When is a wedding not a marriage?
Exploring non-legally binding ceremonies
This project investigates why marriage ceremonies occur outside of the legal framework for weddings in England and Wales.
There is evidence to suggest a growing number of couples are going through ‘wedding’ ceremonies that are not legally binding. Some individuals who have taken part in these ceremonies wrongly believe themselves to be legally married, leaving them financially vulnerable if their partner dies or the relationship ends. Other couples may choose non-legally-binding ceremonies in order to avoid financial ties, to ensure they cannot be prosecuted for bigamy, or because it is the only way to have a wedding ceremony in the form or place they find meaningful. There is concern that these non-legally-binding marriage ceremonies may be particularly common among certain religious and secular groups, raising questions about whether the law is fit for purpose in a multicultural society. In light of these issues, the Law Commission is undertaking a wide-ranging review of marriage law, while the Government is investigating the possibility of criminalising those who conduct non-legally-binding ceremonies. This project will inform both reviews by investigating why marriage ceremonies are being conducted outside the legal framework; the nature of these ceremonies; the beliefs, practices and desires of those involved; and how proposed reforms could work. It also aims to raise awareness of the law among those who are conducting or participating in these ceremonies, ensuring they are fully informed of potential outcomes.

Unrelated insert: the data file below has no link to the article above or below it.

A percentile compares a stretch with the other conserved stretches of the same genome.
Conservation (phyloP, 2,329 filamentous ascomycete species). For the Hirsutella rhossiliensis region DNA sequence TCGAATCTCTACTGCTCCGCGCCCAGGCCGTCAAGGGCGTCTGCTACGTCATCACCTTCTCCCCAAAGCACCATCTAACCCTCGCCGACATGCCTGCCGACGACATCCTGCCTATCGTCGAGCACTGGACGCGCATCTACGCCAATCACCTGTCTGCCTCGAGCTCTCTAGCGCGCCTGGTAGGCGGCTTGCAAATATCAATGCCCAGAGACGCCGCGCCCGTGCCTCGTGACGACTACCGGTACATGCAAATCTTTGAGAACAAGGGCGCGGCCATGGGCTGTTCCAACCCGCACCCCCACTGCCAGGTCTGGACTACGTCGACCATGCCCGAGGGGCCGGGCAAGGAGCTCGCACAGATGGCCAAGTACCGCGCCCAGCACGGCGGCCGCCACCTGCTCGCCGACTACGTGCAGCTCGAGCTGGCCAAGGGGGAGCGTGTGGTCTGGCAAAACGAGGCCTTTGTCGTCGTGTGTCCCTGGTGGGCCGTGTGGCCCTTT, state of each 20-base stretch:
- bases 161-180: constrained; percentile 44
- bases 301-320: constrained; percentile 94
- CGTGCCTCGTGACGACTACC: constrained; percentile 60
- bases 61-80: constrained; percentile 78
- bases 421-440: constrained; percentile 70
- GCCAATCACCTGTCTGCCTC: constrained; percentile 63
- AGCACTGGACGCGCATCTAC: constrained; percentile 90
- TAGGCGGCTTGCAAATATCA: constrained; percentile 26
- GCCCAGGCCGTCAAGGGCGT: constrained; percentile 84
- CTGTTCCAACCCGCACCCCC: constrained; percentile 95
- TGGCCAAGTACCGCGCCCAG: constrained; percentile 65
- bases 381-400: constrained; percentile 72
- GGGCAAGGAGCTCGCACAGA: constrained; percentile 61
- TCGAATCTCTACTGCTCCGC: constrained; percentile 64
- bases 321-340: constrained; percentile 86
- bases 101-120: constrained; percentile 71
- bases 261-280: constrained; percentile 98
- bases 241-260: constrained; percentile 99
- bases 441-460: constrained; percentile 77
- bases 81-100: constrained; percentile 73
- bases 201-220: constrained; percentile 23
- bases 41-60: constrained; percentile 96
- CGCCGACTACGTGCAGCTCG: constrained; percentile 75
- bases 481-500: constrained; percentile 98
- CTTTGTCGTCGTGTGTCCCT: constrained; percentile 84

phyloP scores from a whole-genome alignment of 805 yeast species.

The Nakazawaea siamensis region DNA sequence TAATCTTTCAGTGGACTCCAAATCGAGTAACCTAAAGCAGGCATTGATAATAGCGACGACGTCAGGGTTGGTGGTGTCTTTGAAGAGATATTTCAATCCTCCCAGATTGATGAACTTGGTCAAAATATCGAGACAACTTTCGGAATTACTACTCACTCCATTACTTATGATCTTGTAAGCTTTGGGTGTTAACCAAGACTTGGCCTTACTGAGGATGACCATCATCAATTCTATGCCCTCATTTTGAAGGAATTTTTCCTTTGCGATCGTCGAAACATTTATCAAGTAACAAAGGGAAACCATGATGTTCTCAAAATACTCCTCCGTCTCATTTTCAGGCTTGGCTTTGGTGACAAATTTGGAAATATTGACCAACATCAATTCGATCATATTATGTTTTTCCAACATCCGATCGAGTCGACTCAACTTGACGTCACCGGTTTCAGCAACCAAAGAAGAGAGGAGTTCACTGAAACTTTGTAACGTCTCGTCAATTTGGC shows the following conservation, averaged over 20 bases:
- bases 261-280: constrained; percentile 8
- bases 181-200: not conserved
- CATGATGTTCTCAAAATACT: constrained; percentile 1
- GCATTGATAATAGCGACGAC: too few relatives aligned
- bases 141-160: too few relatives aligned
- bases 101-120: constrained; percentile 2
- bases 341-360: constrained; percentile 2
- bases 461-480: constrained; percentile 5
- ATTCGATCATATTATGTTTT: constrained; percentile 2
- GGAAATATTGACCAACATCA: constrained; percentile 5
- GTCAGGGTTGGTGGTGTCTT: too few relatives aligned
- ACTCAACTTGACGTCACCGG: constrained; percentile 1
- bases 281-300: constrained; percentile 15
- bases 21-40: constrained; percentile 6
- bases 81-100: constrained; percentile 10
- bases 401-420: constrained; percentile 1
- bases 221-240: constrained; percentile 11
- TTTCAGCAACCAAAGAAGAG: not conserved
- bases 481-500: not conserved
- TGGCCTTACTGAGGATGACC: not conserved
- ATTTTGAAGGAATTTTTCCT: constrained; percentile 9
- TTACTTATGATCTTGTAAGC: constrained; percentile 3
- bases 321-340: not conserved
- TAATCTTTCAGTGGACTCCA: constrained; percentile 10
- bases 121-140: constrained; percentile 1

Funder: Nuffield Foundation
Dr Rajnaara Akhtar - Principal Investigator (University of Warwick)
Professor Rebecca Probert - Co-Investigator (University of Exeter)
Sharon Blake - Research Associate (University of Warwick Unitemps)